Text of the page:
Starring Buster Crabbe (Flash Gordon), Charles Middleton (Ming the Merciless), Jean Rogers (Dale Arden), Priscilla Lawson (Princess Aura), Richard Alexander (Prince Barin), Jack ‘Tiny’ Lipson (King Vultan), Theodore Lorch (High Priest), and Frank Shannon (Dr. Alexis Zarkov).


Flash Gordon (1936, Frederick Stephani), Chapter 4: Battling the Sea Beast

Battling the Sea Beast opens with Buster Crabbe fighting an octopus. Mostly it’s Crabbe–quite enthusiastically–feigning a struggle against one or two legs of the octopus, which shows no life once they’re battling. Before it was stock footage; with the fight, it’s a passive prop Crabbe has to get going.

And it’s the only fight scene in Sea Beast, with the exception of an off screen one between Crabbe and a guard while Priscilla Lawson stands by and plots her next move.

It’s a suspenseful chapter; Lawson’s duplicity leads to a catastrophic event, one Crabbe can’t fix. But he still tries to save the day, much to Lawson’s chagrin (and confusion).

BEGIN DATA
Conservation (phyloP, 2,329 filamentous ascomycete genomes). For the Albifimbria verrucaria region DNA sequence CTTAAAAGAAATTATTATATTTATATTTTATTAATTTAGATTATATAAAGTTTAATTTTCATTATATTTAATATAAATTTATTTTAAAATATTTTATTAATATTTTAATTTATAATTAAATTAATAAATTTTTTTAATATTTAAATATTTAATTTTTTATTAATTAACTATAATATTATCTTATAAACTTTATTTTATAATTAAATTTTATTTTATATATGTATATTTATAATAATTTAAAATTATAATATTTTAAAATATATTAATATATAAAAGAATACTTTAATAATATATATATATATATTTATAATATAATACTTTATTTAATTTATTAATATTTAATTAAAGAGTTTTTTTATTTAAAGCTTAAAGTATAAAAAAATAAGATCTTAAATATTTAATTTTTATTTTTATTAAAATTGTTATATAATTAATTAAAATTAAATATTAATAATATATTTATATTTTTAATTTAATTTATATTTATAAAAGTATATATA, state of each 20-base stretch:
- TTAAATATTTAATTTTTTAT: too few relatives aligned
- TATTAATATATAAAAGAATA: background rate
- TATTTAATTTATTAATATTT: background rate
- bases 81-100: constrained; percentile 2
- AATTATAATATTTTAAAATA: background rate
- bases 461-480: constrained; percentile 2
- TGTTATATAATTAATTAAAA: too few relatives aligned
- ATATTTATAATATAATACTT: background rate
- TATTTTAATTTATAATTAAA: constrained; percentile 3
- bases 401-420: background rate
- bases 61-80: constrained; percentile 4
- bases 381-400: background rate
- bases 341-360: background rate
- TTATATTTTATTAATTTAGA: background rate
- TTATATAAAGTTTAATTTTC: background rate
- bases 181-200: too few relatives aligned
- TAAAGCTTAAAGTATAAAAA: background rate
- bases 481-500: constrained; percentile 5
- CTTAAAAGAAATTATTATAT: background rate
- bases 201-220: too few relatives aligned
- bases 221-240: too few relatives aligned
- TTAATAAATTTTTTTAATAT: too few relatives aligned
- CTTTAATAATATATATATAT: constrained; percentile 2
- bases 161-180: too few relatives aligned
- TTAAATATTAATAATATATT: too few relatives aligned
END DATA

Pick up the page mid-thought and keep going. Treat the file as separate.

There’s some plot development involving Frank Shannon trying to get in touch with Earth. Charles Middleton comes in and cuts it short. Middleton’s not really any better than usual, but for whatever reason he’s more tolerable. Maybe he just wears you down.

Jean Rogers gets nothing to do. She stands by while James Pierce and Duke York argue. They’re fine at it.

It’s a good Flash Gordon. Director Stephani does quite well with the tension.

CREDITS

Directed by Frederick Stephani; screenplay by Ella O’Neill, George H. Plympton, Basil Dickey, and Stephani, based on the comic strip by Alex Raymond; directors of photography, Jerome Ash and Richard Fryer; edited by Saul A. Goodkind, Louis Sackin, Alvin Todd, and Edward Todd; produced by Henry MacRae; released by Universal Pictures.